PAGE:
Parties to proceedings should work on the basis that court hearings will proceed as scheduled unless directed otherwise by the court. While it is hoped that court hearings will generally proceed as scheduled, there may have to be more spacing out of hearings and some may even have to be adjourned.
For civil proceedings, there will be greater use of alternative modes where appropriate, including remote hearings (using video-conferencing facilities or phones) and/or paper disposals. The court will give directions for individual cases in this regard.
To maximize the use of courtrooms, the sitting hours of court hearings may be changed.
However, court proceedings will fully resume from 1 March as far as possible. Subject to the court’s directions, court hearings may run for the whole day instead of only half days. However, for social distancing and crowd management purposes, proceedings involving a large number of court users will continue to be fixed at appropriate times and intervals. If a hearing cannot be held as scheduled, the relevant parties have been or will be notified separately.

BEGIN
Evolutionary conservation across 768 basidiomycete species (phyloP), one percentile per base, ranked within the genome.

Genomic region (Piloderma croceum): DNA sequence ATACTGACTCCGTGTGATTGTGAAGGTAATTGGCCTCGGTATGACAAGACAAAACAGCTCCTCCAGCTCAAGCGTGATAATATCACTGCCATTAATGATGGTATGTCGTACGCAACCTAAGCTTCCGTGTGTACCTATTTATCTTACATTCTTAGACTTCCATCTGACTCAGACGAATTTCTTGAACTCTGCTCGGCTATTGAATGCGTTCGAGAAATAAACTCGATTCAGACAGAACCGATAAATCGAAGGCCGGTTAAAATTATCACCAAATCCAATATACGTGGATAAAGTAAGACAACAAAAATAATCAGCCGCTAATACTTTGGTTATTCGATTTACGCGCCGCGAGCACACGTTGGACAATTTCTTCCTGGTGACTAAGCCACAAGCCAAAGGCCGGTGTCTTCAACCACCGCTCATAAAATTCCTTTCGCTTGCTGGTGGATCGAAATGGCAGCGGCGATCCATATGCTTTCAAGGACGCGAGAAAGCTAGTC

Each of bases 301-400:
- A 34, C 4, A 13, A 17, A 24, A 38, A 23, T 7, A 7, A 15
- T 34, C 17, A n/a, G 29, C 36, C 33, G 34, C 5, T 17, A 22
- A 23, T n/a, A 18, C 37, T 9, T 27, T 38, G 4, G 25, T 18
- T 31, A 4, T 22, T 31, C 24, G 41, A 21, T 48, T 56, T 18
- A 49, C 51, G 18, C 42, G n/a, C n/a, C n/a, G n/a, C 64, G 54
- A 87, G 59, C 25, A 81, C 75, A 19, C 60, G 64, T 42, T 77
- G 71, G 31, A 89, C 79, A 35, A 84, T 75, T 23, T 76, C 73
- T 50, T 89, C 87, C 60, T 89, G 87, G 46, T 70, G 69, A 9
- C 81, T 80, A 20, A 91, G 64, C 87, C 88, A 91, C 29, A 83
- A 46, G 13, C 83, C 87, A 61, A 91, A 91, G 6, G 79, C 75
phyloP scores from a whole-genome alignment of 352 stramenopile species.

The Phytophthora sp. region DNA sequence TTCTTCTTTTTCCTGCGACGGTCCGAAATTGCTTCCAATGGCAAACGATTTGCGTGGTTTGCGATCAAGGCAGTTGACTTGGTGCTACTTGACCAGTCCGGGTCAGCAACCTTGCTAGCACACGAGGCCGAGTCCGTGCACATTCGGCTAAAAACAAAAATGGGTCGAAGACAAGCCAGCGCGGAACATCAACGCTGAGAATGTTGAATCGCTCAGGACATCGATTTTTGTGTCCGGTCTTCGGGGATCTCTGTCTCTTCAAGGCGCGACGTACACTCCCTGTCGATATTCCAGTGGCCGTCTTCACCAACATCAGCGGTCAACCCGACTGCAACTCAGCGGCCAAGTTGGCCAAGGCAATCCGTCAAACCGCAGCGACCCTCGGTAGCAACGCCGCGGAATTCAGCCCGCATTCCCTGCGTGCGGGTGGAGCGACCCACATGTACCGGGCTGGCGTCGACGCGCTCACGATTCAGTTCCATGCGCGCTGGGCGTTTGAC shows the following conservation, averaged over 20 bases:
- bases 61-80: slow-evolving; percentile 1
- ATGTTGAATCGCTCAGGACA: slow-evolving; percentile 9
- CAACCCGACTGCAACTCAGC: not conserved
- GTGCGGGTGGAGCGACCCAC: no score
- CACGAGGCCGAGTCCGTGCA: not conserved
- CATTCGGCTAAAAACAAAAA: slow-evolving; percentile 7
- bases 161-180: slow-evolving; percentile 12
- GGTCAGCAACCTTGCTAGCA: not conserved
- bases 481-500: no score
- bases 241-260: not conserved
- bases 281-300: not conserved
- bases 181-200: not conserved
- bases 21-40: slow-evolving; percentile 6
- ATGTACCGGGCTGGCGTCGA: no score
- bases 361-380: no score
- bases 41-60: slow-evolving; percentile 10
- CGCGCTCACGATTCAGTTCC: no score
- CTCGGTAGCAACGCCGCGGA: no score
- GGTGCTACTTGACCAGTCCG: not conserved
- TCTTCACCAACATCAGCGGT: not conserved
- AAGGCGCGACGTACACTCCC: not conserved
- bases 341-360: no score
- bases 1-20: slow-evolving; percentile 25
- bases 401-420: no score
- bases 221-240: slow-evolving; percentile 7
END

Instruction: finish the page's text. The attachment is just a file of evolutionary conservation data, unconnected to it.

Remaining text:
All court users should go onto the Judiciary’s website to check whether their proceedings will proceed as originally scheduled before they come to court.
Handing down of Judgments
From 7 December 2020 onwards until further notice, parties of High Court proceedings need not come to the court to collect judgments. The judgments will, as far as practicable, be uploaded onto the Judiciary’s website within the same day when they are handed down. For cases of great media or public interest, the judgments will continue to be uploaded onto the website immediately after handing down. Hard copies of the judgments will be sent by ordinary post to the parties who have not come to the court to collect the judgments.
The Judiciary may consider extending the above arrangements to the other levels of court as appropriate, in which case notice will be given to the parties.